Tuesday, January 15, 2013

Deobfuscating Potentially Malicious URLs - Part 1

By Tony Lee.

When investigating network security incidents, there are two artifacts of malicious activity that require a great deal of research: Suspicious sites and suspicious files. Obviously, the investigator should never directly navigate to potentially malicious sites or open suspicious files--just in case they turn out to be malicious. Thus, one potential solution is to use third party investigative sites on the Internet. But how many resources are there and which ones are the best? We have compiled a list of our favorites and a little context around why we like them. This article will begin the focus on investigating potentially malicious URLs and IP addresses—while the next series will focus on what to do with files and hashes.

Part I of Investigating URLs and IP Addresses lays the groundwork by covering policy, unshortening and deobfuscation. All of the techniques may not be new to you, but the sites to analyze them may be. There is also a really fun challenge for the reader at the end that will require them to utilize many of the tools in this article to investigate a URL.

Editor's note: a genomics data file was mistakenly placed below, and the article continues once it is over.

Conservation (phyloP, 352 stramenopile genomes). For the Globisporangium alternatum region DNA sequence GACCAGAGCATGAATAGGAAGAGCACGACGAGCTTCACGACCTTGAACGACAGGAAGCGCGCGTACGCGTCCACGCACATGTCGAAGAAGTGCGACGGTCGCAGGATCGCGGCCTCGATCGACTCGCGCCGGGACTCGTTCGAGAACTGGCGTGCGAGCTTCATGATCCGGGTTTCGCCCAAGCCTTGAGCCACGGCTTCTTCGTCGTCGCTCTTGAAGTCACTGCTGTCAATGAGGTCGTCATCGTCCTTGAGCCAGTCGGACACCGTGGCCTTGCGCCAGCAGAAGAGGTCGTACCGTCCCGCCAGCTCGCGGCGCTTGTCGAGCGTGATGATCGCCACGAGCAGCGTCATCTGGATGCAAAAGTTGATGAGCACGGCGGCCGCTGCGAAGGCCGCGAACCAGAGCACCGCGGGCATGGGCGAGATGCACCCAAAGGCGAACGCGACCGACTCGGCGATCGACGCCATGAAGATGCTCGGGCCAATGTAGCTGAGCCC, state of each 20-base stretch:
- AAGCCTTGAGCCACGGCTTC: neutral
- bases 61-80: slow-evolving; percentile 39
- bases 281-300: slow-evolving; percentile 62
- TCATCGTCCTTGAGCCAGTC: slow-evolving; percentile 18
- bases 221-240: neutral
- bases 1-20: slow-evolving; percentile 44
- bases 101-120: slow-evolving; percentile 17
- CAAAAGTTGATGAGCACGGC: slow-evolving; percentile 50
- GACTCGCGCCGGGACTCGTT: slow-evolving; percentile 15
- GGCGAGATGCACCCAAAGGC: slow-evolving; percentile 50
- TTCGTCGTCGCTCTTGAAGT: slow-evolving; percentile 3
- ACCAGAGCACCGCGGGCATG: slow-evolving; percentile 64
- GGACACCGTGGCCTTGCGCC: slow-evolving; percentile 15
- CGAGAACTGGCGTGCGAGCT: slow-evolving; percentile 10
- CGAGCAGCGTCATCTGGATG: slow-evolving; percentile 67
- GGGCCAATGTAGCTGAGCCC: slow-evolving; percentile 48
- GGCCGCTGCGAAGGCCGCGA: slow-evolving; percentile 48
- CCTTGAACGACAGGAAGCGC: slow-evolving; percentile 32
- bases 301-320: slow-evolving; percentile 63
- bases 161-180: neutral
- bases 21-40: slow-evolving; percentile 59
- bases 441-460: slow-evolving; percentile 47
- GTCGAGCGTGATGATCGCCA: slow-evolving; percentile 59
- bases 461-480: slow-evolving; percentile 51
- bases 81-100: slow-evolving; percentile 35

Outline

  • First Get Permission If Needed
  • Unshortening
  • Obfuscating
    • URI Tricks
    • IP Obfuscation
    • URL Encoding
  • Deobfuscating
  • Conclusion
  • Challenge!


First Get Permission If Needed

Before we cover deobfuscating URLs, we need to talk a little bit about permission and policy. If you are like me, you are thinking "Shoot me now". However, you must make sure that you have written permission stating that you are allowed to query or upload information to a third party site. If done without permission it could cost you your job. But why, what’s the big deal anyway?

There are a number of potential problems when using third party sites for investigating potentially malicious activity, but here are two major issues:

  1. You don't always know if that data you are transmitting is sensitive
  2. There is no expectation of privacy when utilizing a third party site


If you are the security team or security consultant for a large company—it may be impossible to know all of the intricate facets of your company’s business. Thus, hostnames or IP addresses could be sensitive along with any parameters that may be passed. Additionally, PDFs, word documents, binaries and other acquired suspicious files could contain company or partner sensitive information. You do not want to accidentally leak any of this potentially proprietary or secret information to a third party organization outside the reach of your company’s NDA. Take a moment to read some of the privacy statements on these sites. Most of them state that they may publicly share the submitted data with the Internet or privately share the data with select security professionals. See below for just one example of an honest disclaimer:

Privacy Information